Things to Do & Must-See Attractions in Poland
Kazimierz - or Jewish District - was for a long time an independent town with its own municipal charter and laws. Its colorful history was determined by its mixed Jewish-Polish population, and though the ethnic structure is now wholly different, the architecture gives a good picture of its past, with clearly distinguishable sectors of what were Christian and Jewish quarters. The suburb is home to many important tourist sights, including churches, synagogues and museums. The western part of Kazimierz was traditionally Catholic, and although many Jews settled here from the early 19th century until WWII - for example, the main Jewish hospital was on ul Skawińska - the quarter preserves much of its original character, complete with its churches.
A tiny area of about 300m by 300m northeast of Corpus Christi Church, the Jewish sector of Kazimierz became, over the centuries, a centre of Jewish culture equal to no other in the country.
The cobblestone Main Square (Rynek Główny) of Krakow Old Town is Central Europe’s largest and has been the center of the city’s social, religious and political life since the Middle Ages. Today it still serves as Krakow’s modern pulse, dominated by the splendid Renaissance arcades of the Sukiennce (Cloth Hall), the lop-sided St Mary Basilica and an endless supply of cafés and bars.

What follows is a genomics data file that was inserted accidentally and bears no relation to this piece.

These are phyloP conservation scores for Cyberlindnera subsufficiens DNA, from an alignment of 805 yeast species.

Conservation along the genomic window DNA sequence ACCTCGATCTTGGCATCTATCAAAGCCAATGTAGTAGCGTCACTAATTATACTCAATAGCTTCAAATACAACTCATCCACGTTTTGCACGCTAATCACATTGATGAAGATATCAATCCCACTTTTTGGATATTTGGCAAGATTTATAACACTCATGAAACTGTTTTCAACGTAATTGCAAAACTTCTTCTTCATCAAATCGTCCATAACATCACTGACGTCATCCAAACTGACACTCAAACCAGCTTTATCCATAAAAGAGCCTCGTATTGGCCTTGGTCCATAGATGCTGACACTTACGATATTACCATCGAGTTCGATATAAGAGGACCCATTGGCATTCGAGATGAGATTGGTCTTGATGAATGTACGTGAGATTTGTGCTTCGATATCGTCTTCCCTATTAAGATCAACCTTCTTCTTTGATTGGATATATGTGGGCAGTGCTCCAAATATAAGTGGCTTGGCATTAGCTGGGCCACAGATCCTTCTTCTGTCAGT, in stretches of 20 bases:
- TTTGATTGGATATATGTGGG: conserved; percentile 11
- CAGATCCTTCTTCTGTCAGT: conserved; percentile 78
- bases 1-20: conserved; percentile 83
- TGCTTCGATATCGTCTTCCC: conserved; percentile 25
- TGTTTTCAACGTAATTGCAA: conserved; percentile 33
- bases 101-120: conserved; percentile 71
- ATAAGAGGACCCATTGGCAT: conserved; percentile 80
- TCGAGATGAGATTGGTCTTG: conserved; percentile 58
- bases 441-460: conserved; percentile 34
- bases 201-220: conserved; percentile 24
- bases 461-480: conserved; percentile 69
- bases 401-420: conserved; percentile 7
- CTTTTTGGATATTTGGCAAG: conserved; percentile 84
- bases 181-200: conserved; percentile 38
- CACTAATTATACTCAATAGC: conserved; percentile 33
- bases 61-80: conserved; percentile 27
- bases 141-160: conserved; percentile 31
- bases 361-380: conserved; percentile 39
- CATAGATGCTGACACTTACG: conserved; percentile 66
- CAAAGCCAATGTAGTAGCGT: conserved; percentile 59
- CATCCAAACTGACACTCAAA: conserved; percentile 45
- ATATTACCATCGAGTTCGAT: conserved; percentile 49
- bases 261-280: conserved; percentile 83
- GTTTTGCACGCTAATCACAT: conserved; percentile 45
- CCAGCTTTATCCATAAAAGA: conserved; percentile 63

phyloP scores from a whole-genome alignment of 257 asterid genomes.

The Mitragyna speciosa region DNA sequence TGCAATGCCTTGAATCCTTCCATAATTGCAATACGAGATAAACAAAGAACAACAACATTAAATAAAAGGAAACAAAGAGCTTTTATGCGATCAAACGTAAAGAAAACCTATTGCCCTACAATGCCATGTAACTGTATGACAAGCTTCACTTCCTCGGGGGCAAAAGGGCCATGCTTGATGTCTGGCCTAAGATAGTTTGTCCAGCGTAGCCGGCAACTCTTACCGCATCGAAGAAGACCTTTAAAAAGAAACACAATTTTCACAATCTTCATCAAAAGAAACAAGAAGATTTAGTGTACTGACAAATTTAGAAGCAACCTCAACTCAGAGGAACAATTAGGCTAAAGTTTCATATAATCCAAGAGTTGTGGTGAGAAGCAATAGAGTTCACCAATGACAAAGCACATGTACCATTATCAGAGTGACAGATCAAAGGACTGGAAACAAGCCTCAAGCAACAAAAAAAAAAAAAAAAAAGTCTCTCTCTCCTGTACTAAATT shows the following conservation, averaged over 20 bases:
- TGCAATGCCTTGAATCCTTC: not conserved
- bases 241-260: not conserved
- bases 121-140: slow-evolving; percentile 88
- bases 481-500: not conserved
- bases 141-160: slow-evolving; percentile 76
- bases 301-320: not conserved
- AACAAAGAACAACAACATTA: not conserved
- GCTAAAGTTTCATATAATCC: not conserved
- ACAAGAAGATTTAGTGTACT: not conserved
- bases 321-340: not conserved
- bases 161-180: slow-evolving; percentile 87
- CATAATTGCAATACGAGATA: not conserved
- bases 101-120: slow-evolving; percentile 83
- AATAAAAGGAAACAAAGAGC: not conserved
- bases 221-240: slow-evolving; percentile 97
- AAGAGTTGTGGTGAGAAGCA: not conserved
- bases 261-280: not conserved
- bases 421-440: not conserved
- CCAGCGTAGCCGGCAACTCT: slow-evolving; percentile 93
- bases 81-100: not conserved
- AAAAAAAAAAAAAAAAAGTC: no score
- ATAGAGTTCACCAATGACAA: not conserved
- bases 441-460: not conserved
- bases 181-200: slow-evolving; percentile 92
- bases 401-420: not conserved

From the square, Krakow’s complex medieval alleyways peel off in all directions and work as the focus of most visits. The district contains Baroque churches by the handful, a gorgeous ensemble of Gothic, Renaissance and Baroque architecture, as well as about 25 museums covering subjects as diverse as Japanese manga, photography and stained glass. The standout historical collections are found in the many branches of the National Museum and in the Rynek Underground below the Cloth Hall.
Oskar Schindler was a wealthy German Nazi who employed hundreds of Jews in his Krakow enamel factory, which ultimately led to many saved lives. Schindler’s part in all this is immortalized in the Steven Spielberg film Schindler’s List.